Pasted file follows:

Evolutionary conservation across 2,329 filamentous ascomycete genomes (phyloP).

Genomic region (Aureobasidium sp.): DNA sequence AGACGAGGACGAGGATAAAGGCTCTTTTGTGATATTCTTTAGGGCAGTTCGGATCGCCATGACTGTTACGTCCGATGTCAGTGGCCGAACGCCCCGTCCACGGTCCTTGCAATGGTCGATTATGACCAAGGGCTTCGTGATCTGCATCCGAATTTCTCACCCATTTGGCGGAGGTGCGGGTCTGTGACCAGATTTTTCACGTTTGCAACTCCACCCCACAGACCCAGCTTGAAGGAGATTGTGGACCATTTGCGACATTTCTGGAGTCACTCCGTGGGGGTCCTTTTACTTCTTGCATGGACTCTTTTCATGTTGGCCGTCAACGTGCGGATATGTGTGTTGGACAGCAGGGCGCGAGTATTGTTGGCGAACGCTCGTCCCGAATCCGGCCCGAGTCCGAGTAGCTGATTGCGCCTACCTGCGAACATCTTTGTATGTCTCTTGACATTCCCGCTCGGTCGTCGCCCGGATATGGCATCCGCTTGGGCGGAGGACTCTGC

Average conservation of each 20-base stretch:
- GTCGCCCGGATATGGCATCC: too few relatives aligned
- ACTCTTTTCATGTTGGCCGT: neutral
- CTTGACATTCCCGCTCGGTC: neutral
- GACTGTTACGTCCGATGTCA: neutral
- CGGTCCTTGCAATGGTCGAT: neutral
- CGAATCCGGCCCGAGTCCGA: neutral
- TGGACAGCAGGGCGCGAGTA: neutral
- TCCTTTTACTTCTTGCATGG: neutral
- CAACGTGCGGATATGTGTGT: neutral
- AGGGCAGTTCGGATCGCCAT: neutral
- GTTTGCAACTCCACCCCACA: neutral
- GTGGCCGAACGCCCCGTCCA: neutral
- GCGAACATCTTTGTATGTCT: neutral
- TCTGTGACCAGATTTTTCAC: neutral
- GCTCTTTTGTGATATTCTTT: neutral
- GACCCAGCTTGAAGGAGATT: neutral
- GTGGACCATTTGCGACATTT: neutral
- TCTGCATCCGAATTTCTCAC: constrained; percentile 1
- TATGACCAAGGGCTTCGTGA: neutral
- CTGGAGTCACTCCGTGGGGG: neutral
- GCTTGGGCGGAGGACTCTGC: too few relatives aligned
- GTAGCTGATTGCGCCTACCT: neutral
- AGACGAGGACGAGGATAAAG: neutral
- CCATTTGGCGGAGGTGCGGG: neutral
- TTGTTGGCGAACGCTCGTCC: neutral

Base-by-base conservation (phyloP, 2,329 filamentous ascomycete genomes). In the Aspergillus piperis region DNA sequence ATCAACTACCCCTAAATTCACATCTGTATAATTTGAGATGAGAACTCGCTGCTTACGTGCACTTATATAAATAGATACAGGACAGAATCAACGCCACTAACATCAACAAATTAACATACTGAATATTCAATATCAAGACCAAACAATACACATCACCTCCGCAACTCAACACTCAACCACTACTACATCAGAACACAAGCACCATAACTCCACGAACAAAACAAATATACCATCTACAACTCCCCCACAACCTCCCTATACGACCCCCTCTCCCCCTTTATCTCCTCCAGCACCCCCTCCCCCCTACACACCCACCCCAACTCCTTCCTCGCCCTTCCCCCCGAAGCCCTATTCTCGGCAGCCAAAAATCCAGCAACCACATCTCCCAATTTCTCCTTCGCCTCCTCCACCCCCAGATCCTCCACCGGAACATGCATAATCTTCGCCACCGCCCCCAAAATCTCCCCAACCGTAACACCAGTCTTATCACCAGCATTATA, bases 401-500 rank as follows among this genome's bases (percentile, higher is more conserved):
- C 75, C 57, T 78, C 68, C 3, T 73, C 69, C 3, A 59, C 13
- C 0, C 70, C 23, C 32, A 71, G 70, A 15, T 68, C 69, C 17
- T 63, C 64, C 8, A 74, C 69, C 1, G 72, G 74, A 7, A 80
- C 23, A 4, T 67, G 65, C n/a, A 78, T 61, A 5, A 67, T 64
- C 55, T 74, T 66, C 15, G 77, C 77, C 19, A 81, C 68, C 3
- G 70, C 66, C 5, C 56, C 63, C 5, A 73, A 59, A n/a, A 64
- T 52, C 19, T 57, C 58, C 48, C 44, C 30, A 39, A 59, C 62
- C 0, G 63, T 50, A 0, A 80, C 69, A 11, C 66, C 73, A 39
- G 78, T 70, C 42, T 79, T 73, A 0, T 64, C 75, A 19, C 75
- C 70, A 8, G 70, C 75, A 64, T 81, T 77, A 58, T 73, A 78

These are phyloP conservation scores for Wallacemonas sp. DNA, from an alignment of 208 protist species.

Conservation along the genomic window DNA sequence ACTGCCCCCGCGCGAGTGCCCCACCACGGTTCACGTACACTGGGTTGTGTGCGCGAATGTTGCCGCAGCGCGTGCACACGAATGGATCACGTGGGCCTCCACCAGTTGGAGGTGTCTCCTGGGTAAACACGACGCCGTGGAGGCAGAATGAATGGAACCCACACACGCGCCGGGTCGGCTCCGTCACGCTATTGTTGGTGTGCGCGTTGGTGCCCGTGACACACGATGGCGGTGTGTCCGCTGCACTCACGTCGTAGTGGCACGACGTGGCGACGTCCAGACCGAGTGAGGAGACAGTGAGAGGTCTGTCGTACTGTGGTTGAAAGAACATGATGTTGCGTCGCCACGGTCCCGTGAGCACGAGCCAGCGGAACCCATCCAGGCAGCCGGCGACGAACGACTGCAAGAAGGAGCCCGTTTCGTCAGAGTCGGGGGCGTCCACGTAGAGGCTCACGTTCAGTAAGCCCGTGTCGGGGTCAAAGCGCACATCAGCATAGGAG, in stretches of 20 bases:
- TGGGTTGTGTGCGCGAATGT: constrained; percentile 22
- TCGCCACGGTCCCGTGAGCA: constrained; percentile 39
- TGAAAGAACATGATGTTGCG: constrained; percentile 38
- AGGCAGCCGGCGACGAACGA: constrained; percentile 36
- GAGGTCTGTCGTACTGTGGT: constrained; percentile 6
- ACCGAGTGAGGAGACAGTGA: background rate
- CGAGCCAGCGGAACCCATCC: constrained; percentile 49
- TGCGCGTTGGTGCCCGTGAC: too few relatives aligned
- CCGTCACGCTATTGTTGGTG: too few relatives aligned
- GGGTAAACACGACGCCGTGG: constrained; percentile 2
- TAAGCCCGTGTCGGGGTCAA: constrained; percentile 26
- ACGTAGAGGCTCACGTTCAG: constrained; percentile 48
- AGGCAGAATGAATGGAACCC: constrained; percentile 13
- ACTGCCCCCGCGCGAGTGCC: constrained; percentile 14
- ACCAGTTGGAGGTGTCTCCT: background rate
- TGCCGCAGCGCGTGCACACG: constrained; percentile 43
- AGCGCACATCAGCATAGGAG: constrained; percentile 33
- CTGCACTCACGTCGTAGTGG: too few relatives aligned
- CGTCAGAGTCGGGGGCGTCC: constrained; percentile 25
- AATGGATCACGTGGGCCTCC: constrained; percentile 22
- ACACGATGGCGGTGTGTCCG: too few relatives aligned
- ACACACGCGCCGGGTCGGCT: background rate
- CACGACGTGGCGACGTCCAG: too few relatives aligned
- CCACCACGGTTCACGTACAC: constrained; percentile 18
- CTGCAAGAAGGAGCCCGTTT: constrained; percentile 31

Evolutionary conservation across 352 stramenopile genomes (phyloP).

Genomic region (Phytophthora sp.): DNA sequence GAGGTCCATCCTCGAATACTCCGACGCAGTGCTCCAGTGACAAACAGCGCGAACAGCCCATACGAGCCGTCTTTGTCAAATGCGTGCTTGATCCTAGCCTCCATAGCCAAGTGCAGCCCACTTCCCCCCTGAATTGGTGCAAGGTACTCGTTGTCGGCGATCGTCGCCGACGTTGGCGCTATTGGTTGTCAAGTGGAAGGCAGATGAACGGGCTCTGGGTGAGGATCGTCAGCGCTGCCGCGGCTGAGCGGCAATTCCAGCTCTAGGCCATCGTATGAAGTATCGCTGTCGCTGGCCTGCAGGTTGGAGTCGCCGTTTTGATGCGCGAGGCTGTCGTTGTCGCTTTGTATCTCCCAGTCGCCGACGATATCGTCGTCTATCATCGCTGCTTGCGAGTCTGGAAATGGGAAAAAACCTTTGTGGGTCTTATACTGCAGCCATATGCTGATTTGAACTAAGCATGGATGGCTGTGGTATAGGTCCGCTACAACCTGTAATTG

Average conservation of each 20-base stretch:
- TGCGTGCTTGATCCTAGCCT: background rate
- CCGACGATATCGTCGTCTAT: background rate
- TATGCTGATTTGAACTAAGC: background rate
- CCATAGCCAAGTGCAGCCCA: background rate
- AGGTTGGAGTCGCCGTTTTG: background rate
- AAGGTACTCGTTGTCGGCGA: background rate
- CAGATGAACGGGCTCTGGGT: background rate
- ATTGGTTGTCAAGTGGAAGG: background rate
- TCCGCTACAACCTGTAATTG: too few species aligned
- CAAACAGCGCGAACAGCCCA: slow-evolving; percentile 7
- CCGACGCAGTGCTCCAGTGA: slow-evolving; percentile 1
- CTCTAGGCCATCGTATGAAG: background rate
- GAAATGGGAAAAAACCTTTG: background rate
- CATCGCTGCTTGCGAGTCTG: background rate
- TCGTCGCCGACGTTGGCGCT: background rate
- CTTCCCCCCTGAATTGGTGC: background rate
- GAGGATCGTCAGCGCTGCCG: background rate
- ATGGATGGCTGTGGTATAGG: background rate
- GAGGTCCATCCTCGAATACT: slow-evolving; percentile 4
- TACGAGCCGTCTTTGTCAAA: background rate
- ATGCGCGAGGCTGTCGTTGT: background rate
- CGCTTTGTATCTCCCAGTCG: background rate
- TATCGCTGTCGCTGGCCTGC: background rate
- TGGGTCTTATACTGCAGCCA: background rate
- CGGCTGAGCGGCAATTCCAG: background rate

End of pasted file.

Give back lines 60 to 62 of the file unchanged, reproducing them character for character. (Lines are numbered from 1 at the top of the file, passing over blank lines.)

- CGTCAGAGTCGGGGGCGTCC: constrained; percentile 25
- AATGGATCACGTGGGCCTCC: constrained; percentile 22
- ACACGATGGCGGTGTGTCCG: too few relatives aligned